Thoughts on Alberto Gonzales

I just received this from a former very high-ranking official of the Justice Department (under Clinton) (and TalkLeft reader), whose opinion I hold in especially high regard:

The apparent nomination of Alberto Gonzales as Attorney General is a mixed blessing for progressives. It is fair to say that Gonzales is not nearly as bad as we might have expected. He is by no means a hard core ideologue, and he would not be likely to aggressively pursue a far right agenda. on his own By temperament he is a moderate, even if his views are far more conservative than we would wish. His record as a judge, while conservative, was not outrageous; indeed, it's commonly believed that he may not have been acceptable to the far right as a Supreme Court nominee. And what little leaks out of this Administration suggests that Gonzales was not a moving force behind most of the Administration's most outrageous legal positions.

But his failure to fight aggressively against some of those positions points up Gonzales' principal weakness, which is that he not likely to be a strong Attorney General, willing to stand up to the President and others within the Administration when it is required. Certainly nothing in his record as White House counsel suggests that he will have the independence necessary to preserve public faith in the nonpartisan nature of law enforcement. Rather, there is ground for fear that the Department - already highly politicized under Ashcroft - will become even more so because of Gonzales' close links to the White House. And there is also ground to fear that the White House will be able to have more influence over the course of sensitive political investigations than is appropriate.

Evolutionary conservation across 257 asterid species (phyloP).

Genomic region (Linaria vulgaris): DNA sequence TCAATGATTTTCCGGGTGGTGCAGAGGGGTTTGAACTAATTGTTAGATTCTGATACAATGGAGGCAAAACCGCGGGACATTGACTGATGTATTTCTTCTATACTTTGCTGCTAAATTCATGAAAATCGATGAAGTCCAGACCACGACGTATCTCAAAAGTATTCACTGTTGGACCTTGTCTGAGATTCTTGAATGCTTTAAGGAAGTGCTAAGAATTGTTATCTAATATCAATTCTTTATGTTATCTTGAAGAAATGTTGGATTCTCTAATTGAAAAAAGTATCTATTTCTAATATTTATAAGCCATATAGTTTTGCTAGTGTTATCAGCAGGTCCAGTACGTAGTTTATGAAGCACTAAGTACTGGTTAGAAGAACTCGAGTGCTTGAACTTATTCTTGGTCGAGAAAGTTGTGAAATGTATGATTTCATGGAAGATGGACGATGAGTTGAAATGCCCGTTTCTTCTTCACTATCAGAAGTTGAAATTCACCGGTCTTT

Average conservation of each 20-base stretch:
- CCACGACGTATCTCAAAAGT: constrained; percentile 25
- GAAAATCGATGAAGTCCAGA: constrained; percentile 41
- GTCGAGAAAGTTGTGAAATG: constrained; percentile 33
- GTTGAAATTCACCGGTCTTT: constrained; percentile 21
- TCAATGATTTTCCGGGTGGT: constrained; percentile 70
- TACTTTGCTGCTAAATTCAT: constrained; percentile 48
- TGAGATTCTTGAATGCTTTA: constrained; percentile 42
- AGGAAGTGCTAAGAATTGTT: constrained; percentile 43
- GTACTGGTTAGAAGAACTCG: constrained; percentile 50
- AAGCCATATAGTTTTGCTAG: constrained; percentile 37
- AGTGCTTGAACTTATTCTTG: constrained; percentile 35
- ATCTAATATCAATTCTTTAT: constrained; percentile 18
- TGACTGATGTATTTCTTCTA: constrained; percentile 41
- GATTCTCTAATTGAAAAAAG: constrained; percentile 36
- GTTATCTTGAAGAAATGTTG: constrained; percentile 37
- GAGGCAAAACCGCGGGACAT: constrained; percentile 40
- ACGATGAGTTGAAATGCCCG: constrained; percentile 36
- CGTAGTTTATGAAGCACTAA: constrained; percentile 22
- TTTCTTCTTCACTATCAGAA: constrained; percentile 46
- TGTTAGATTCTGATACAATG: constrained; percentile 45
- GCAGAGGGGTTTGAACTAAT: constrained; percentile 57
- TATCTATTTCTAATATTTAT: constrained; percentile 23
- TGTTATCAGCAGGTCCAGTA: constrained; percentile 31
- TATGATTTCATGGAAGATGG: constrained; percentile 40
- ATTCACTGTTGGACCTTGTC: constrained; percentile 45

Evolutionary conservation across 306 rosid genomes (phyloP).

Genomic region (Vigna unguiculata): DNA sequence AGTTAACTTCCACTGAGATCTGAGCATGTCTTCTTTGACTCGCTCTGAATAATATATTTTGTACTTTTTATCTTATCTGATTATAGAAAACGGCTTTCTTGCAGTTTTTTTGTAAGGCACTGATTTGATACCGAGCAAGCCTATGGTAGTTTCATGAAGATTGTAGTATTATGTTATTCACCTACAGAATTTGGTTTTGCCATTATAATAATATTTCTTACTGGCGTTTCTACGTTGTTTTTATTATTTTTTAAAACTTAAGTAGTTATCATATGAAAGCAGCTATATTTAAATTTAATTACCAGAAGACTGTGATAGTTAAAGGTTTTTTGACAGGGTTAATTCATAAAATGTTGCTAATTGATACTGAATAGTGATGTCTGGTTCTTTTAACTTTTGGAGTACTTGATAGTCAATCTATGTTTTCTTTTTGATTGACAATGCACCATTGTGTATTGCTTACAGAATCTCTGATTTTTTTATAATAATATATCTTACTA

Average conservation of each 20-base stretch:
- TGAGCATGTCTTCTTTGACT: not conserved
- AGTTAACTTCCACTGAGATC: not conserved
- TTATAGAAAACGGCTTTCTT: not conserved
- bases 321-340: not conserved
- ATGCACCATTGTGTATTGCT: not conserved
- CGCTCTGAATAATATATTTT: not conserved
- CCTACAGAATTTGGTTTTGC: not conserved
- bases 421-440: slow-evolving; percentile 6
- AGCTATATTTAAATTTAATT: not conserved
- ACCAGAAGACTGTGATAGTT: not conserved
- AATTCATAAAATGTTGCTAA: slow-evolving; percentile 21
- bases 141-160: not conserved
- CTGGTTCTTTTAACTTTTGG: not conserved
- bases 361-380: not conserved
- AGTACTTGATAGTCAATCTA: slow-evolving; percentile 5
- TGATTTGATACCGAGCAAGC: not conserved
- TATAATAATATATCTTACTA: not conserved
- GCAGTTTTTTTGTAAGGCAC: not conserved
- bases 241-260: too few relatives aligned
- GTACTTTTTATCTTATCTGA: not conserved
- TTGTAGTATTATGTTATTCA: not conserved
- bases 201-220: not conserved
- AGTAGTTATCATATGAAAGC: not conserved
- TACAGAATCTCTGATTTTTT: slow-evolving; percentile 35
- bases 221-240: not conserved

A related issue is whether Gonzales, as an outsider coming from the White House, will be able to win the confidence of the career civil servants at the Department. Many of them have felt battered and isolated for the last four years. Ashcroft was surrounded by a group of highly political aides that was convinced that the civil servants were their enemy out to sabotage them. As a result many major decisions, ranging from gun control to terrorism, were made either without input from, or in the fact of input from, the career people at the Department. (That, in part, explains why many of those decisions were so bad - and I say that not only as a progressive but simply as a lawyer). Gonzales (unlike Larry Thompson, who in my mind would have been a superior choice) has no history at the Department, no reservoir of good will to draw upon. He will need quickly to demonstrate his independence from his former political bosses.

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